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State v. Andersen

Supreme Court of Oregon

March 9, 2017

STATE OF OREGON, Petitioner on Review,
v.
BELL MURPHY ANDERSEN, Respondent on Review.

          Argued and submitted January 12, 2016

         On review from the Court of Appeals.[*] CC C111600CR; CA A150872

          Susan G. Howe, Assistant Attorney General, Salem, argued the cause and filed the briefs for petitioner on review. Also on the briefs were Ellen F. Rosenblum, Attorney General, and Paul L. Smith, Deputy Solicitor General.

          Ingrid MacFarlane, Chief Deputy Defender, Salem, argued the cause and filed the brief for respondent on review. Also on the brief was Ernest G. Lannet, Chief Defender, Office of Public Defense Services.

          Before Balmer, Chief Justice, and Kistler, Walters, Landau, Baldwin, and Brewer, Justices. [**]

         The decision of the Court of Appeals is reversed. The judgment of the circuit court is affirmed.

          Walters, J., concurred and filed an opinion.

         Case Summary: Defendant moved to suppress evidence that police offcers discovered during a search of her car while investigating a possible drug sale. The trial court denied defendant's motion, reasoning that the automobile exception to Article I, section 9, justifed the warrantless search. A jury found defendant guilty of unlawful possession and unlawful delivery of 10 grams or more of methamphetamine. The Court of Appeals reversed, concluding that the automobile exception did not apply because defendant's car was not moving when the offcers frst saw it. Held: (1) it was not necessary for offcers to visually observe the vehicle moving because the offcers listened to a running account of the car's progress and arrival; (2) the trial court reasonably could have found that defendant had stopped her car only momentarily; (3) the court declined defendant's invitation to overrule the automobile exception on the basis that exigency no longer justifes the exception.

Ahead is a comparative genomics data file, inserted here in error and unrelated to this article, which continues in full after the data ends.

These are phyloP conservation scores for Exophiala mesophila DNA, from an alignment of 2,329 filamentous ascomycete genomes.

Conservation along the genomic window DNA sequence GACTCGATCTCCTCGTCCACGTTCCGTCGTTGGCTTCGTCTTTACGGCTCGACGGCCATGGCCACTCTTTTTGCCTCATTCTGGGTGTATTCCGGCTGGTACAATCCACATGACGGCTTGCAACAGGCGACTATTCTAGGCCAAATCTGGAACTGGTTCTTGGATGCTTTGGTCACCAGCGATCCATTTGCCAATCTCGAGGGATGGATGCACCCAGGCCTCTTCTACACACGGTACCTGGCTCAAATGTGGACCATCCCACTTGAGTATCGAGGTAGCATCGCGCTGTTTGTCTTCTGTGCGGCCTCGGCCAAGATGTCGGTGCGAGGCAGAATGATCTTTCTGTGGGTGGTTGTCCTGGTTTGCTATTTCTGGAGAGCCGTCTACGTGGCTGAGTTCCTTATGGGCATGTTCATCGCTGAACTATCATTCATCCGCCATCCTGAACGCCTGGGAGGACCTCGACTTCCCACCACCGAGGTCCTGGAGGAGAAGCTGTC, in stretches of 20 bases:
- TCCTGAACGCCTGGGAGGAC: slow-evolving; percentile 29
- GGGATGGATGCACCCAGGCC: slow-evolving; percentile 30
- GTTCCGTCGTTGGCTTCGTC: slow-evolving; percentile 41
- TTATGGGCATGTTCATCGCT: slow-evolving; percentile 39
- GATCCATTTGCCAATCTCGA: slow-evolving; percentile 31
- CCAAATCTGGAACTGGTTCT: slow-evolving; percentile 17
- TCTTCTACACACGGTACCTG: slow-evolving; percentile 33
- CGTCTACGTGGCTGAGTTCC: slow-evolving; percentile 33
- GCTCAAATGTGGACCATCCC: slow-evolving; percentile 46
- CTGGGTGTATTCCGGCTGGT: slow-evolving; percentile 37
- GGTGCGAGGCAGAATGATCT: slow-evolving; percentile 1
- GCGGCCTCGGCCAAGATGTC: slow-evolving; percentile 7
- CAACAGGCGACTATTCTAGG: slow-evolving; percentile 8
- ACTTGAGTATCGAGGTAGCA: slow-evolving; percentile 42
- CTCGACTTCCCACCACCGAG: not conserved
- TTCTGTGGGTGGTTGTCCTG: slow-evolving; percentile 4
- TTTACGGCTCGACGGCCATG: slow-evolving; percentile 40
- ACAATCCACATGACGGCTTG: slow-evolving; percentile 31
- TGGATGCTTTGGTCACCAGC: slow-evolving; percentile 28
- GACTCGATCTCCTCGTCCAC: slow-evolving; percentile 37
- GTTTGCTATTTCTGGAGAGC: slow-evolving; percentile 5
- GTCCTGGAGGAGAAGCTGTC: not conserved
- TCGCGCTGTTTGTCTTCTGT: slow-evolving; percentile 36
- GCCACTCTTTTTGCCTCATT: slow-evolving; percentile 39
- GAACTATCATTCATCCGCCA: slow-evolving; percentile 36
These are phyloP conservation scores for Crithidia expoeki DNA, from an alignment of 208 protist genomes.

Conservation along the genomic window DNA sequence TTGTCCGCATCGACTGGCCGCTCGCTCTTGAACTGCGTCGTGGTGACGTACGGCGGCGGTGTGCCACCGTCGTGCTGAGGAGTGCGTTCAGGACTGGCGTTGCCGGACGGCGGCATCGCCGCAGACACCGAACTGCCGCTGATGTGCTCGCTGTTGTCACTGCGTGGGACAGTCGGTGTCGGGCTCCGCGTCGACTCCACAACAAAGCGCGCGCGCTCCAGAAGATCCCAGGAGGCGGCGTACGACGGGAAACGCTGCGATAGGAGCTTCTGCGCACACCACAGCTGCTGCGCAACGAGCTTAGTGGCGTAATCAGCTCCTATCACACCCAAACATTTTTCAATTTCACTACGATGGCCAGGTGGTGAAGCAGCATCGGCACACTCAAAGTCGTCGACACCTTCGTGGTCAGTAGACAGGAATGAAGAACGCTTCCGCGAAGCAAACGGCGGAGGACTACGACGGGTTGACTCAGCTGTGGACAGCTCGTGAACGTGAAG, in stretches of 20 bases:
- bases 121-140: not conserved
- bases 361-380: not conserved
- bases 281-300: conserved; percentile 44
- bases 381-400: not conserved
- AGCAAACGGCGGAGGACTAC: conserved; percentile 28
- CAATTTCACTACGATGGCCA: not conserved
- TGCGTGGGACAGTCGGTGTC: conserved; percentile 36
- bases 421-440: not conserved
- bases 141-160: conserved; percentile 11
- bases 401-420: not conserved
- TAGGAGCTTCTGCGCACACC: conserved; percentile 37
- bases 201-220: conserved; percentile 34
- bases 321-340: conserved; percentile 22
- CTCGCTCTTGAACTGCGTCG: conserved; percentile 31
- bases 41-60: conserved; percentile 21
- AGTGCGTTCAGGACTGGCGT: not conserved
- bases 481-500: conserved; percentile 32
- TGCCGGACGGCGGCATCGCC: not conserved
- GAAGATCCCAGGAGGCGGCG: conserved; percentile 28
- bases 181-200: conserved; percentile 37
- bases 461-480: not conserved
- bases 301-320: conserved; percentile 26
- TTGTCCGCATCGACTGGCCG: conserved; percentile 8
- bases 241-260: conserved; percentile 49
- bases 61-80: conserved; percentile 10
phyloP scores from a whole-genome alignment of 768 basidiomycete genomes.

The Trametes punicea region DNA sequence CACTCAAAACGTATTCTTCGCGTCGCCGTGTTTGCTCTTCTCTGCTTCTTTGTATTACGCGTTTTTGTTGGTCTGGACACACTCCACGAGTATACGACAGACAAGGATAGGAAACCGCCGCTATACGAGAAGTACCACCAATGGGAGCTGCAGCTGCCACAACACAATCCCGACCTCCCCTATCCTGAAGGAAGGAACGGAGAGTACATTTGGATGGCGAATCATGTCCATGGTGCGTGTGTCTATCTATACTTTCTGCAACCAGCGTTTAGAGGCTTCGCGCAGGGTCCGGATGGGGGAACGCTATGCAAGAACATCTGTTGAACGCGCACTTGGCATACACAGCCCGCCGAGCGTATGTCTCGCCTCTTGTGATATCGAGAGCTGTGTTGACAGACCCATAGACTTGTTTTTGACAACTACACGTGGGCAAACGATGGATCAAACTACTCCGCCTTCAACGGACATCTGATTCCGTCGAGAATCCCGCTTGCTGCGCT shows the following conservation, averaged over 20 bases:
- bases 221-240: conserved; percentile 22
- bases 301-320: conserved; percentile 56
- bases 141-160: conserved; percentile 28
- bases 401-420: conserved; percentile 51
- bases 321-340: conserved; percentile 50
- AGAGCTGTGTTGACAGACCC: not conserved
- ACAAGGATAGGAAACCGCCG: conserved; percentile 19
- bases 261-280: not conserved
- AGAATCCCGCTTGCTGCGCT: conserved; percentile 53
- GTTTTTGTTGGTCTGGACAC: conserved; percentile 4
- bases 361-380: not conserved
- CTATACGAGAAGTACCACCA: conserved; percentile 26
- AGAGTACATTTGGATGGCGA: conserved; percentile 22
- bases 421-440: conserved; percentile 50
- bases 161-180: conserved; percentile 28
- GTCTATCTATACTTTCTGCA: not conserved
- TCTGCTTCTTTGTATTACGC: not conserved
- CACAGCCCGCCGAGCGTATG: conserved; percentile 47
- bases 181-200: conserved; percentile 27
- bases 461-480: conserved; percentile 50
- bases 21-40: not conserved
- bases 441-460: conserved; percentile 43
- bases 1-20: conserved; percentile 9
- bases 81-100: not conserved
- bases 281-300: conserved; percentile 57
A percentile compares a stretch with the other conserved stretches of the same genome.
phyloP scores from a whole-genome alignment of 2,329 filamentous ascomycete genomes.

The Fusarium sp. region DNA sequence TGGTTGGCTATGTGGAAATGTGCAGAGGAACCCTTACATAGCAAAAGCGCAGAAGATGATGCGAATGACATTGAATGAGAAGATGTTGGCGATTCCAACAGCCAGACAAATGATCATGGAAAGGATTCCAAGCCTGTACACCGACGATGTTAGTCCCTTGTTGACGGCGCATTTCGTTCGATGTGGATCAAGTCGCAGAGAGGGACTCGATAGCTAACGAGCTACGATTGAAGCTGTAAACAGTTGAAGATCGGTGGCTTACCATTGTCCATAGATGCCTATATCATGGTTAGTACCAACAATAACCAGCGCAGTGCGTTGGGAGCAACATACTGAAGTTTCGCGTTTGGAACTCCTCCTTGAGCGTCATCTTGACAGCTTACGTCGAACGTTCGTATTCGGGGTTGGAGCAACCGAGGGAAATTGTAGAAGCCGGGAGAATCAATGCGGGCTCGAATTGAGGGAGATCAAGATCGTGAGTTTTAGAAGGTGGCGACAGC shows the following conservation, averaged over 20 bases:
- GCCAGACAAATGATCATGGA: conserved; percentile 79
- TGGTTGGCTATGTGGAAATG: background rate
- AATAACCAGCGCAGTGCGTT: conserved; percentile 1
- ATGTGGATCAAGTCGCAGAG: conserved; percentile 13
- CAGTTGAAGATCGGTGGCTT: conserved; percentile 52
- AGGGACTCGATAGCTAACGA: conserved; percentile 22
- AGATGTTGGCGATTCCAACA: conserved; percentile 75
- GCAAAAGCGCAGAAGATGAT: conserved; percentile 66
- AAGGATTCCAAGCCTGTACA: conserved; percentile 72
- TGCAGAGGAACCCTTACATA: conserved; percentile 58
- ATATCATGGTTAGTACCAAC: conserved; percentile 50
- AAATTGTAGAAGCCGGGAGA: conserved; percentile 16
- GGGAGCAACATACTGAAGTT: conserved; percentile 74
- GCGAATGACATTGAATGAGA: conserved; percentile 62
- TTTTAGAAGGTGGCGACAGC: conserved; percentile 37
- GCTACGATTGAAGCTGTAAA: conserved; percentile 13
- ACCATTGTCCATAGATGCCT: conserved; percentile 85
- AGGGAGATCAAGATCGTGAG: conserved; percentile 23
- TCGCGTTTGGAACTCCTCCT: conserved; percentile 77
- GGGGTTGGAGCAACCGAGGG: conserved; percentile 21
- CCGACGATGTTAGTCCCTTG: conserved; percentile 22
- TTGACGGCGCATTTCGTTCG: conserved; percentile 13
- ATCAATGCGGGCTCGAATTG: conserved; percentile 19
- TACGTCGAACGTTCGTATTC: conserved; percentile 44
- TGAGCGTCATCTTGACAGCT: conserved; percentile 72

The decision of the Court of Appeals is reversed. The judgment of the circuit court is affrmed.

          KISTLER, J.

         Under the automobile exception to Article I, section 9, officers may search a car if they have probable cause to believe that the car contains evidence of a crime and the car is mobile at the time they stop it. State v. Brown, 301 Or 268, 274, 721 P.2d 1357 (1986). The automobile exception does not apply, however, if the car is "parked, immobile and unoccupied at the time the police first encounte[r] it in connection with the investigation of a crime." State v. Kock, 302 Or 29, 33, 725 P.2d 1285 (1986). In this case, two officers were waiting for defendant's car to arrive at a WinCo parking lot to complete a drug sale. One officer was out of sight of the parking lot but listened as defendant's passenger explained over his cell phone that he and defendant were arriving at the parking lot. The second officer left one part of the parking lot to see if defendant had arrived at a different part of the lot. When he did not see defendant's car, he returned to where he had been a minute earlier and saw defendant's car parked across several parking spaces. Defendant was sitting in the driver's seat with the engine running as two passengers stepped out of the car and were walking towards the area where the drug sale was supposed to occur.

         The trial court held that, although defendant's car momentarily had come to rest before the second officer saw and stopped it, the car was mobile for the purposes of the automobile exception. The court accordingly denied defendant's motion to suppress the evidence that the officers found when they later searched the car and its contents. The Court of Appeals reversed. State v. Andersen, 269 Or.App. 705, 346 P.3d 1224 (2015) (en banc). In its view, the automobile exception applied only if defendant's car was moving when the officer first saw it. Because defendant's car momentarily had come to rest before the officer saw it, the Court of Appeals held that the automobile exception did not apply. We allowed the state's petition for review and now reverse the Court of Appeals decision and affirm the trial court's judgment.